Get your priorities right
Paul Taylor, partner at HBJ Gateley Wareing, considers the ways in which construction contracts and local law determine which documents, and in what order, form construction contracts.
During the course of putting together a construction project, the employer (or more usually his appointed engineer or project manager) usually collates and prepares a number of key documents that form part of the "contract documents."
These include the conditions of contract (both general and particular terms), the specification and the drawings. These form part and parcel of the invitation to tender on which the employer seeks tenders from contractors for the execution of the works.
In due course, the contractor's tender and the employer's letter of acceptance of that tender are also subsumed into the contract documents which encapsulate the agreement or bargain that the parties have agreed to.
Two situations can arise which often give rise to legal difficulties for the parties. First, the parties have failed to include all the relevant documents which should have been included in the contract documents (or there is a dispute as to which documents are included); or, second, the parties disagree on the order of priority of those documents.
How therefore does the contract or the governing law of the contact deal with these two situations?
The commonly used FIDIC 1987 Red Book form of contract dealt with these situations in two ways. FIDIC defined what was meant by "contract" and specifically listed the documents that formed the contract and made sure that any other documents were swept up by inclusion in "such further documents as may be expressly incorporated in the letter of acceptance or contract agreement."
In that way, it was hoped the various tender addenda, pre-contract minutes and tender clarifications would all find there way into the contract and leave little room for argument at a later date.
The order of priority of those documents was also dealt with by stating that the "documents forming the contract are to be taken as mutually explanatory of one another."
Where there was any ambiguity or discrepancy, the engineer was authorised to explain and adjust matters and the documents would be prioritised as follows:
(1) The letter of acceptance
(3) The tender
(4) Part II (the particular) conditions
(5) Part I (the general) conditions
(6) Any other document forming part of the contract.
Provided the drawings, the specification and the any schedules were all referred to and therefore wrapped up into the contract, then everyone was satisfied.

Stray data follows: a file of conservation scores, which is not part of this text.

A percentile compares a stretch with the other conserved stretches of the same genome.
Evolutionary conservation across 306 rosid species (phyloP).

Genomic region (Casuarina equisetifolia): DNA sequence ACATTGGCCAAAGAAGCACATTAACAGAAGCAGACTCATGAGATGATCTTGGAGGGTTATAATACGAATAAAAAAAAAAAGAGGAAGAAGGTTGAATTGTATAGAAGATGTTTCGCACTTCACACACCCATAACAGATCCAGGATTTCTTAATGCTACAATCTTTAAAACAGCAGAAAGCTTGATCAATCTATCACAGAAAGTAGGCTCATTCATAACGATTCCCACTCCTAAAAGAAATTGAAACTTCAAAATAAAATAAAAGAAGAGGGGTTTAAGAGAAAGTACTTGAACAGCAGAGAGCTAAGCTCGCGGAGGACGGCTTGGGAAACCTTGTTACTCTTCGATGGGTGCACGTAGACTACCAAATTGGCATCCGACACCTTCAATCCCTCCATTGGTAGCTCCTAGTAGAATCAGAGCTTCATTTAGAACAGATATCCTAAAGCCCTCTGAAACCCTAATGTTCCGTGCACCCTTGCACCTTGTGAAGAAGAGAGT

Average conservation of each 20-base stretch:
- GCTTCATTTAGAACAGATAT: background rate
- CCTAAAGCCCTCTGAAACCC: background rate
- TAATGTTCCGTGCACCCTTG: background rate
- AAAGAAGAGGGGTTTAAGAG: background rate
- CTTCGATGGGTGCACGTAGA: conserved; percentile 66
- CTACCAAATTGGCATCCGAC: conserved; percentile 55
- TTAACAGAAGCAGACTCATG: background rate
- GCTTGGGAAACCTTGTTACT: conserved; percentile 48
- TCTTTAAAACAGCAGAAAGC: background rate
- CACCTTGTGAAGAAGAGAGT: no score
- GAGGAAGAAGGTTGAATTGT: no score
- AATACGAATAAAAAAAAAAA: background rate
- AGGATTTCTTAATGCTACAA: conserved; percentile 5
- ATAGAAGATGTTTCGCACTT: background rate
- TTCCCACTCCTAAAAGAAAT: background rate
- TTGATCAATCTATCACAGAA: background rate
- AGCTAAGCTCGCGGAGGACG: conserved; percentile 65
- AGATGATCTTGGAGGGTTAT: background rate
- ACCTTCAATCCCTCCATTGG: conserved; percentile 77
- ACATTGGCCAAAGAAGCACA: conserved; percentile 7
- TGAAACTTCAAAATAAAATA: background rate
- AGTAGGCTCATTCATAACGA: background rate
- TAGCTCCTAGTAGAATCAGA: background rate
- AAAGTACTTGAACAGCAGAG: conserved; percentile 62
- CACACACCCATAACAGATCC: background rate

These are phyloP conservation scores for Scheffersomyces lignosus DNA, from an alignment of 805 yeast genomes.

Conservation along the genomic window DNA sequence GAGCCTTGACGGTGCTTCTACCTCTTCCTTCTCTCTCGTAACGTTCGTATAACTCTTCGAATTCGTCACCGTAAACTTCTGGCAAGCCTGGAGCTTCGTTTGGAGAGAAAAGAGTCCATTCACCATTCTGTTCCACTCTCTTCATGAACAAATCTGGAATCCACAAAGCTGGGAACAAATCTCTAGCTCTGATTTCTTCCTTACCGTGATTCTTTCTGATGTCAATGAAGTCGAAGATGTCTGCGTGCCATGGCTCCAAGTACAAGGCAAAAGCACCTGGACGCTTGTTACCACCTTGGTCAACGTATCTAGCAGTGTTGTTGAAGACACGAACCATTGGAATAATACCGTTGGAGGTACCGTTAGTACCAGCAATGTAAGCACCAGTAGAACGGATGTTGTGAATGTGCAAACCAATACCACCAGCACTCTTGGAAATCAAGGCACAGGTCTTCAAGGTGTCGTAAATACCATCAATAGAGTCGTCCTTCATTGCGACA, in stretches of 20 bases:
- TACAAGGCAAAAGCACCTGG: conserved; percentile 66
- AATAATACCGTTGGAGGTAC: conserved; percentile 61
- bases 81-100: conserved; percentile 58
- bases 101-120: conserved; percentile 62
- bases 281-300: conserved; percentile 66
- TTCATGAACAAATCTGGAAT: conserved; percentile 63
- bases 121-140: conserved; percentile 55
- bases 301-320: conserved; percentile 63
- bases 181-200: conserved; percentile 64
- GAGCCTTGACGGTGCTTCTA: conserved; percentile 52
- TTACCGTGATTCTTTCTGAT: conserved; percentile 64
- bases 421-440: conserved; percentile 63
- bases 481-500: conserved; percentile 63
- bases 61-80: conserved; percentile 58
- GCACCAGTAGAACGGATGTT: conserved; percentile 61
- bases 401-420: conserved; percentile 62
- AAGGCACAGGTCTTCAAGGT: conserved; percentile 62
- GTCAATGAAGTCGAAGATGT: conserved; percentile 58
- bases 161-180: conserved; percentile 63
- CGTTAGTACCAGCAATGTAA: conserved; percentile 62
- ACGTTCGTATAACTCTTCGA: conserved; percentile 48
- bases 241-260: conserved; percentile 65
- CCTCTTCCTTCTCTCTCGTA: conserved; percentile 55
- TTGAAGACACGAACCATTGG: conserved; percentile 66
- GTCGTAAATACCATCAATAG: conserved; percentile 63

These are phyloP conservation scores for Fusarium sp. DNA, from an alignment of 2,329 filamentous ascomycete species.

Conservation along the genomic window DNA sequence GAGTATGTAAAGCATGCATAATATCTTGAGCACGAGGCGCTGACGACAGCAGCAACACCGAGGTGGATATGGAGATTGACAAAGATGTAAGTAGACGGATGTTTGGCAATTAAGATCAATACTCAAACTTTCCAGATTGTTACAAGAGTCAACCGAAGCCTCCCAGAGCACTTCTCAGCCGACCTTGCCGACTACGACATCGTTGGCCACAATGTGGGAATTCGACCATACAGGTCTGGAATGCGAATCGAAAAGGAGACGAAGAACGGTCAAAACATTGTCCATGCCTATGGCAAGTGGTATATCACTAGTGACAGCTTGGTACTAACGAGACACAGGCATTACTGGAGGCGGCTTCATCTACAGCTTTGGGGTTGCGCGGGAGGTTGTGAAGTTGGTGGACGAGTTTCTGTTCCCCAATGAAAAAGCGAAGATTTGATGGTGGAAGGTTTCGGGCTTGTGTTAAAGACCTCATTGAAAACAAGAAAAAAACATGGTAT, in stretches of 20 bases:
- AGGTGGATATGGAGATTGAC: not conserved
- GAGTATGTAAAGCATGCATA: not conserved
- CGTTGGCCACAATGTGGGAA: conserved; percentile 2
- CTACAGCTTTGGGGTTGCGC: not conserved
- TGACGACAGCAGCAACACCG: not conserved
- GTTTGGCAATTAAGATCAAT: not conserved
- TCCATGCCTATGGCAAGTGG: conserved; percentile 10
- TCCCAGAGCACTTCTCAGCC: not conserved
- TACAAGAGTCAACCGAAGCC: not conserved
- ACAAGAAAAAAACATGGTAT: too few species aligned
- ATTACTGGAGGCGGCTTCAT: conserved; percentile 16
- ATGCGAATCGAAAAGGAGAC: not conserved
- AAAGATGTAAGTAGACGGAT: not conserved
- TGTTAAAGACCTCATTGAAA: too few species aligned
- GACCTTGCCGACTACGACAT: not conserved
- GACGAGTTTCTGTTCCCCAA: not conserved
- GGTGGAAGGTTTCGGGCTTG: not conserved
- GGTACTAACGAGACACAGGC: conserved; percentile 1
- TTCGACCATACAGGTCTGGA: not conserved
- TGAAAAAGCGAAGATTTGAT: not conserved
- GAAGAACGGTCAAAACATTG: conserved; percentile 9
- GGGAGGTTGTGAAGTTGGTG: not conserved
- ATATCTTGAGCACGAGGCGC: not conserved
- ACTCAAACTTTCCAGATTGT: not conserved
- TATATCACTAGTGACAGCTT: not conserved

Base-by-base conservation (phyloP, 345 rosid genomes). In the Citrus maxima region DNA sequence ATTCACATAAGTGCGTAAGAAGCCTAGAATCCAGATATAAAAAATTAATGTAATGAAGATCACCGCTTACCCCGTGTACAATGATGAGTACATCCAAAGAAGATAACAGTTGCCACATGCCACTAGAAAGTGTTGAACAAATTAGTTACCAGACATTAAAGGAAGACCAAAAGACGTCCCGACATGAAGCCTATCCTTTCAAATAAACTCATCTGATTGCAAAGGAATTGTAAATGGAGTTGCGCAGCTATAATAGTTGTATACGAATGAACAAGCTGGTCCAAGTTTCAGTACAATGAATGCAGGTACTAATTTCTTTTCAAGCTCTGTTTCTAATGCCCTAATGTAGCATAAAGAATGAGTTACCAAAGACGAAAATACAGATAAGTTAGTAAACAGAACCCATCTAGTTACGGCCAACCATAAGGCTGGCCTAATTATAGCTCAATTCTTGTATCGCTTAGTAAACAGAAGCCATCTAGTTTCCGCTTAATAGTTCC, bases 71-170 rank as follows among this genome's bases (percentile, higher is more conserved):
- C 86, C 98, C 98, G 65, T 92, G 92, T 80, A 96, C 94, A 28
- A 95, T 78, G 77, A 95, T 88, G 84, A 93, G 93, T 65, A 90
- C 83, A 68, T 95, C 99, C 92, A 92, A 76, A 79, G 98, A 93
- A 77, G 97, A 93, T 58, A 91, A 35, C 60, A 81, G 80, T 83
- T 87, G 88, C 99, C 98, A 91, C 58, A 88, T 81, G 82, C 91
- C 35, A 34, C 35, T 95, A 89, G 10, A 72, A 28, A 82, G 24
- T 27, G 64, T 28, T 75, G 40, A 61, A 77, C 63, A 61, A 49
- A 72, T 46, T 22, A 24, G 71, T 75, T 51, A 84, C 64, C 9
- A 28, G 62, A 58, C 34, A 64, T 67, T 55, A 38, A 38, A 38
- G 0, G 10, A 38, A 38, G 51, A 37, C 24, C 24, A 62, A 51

In the FIDIC 1999 suite, the new Red Book went a stage further and actually included the drawings, specification and schedules as part of its list of prioritised documents and again included provision for the engineer to issue any necessary clarification or instruction.
The 1999 priority list was stated to be applicable for all cases of interpretation and includes the employer's documents as the highest priority.
While this might seem unfair at face value, it is the only practical solution and places the emphasis on the contractor to ensure if there are any specific issues which have been raised in the pre-contract period on which he wishes to place reliance, he must first and foremost ensure the matter is included in the contract documents and then in a document sufficiently high in the prioritised list.
The second scenario that often causes arguments is when the parties cannot agree whether a document has actually been incorporated into the contract documents at all.
To ensure that any previous correspondence that the contractor may later wish to rely on is excluded from the contract documents, employer's may also try to include an "entire agreement clause" stating that the documents forming the contract are the only documents that can be included and no earlier versions, or previous correspondence, can be considered at a later date to be part of the contract.
At a practical level, it is therefore very prudent for a contractor to itemise all the correspondence, minutes of meeting and tender clarifications which he considers should form part of the contract and for copies of those documents to be listed and included in the actual documents to be prepared and then signed by the parties.
The contractor might also get some assistance through the use of local law provisions when interpreting what is and is not part of the contract documents. For example, the UAE's Civil Code (Federal Law No. 5 of 1985) has a number of articles that might allow a more general examination of the whole factual scenario in which a contract was formed.
These provisions (and others) may assist with the possibility of trying to show that in fact a very different understanding prevailed in the mind of the parties to that which has been committed to the contract documents alone.
Nevertheless, the safest way to ensure the parties agree on what constitutes the contract, and that its constituent are documents clearly set out, is to make sure that all relevant documents are either listed or actually bound into the contract, and that the order in which those documents are to be considered is clearly set out and agreed upon in advance of signing the contract.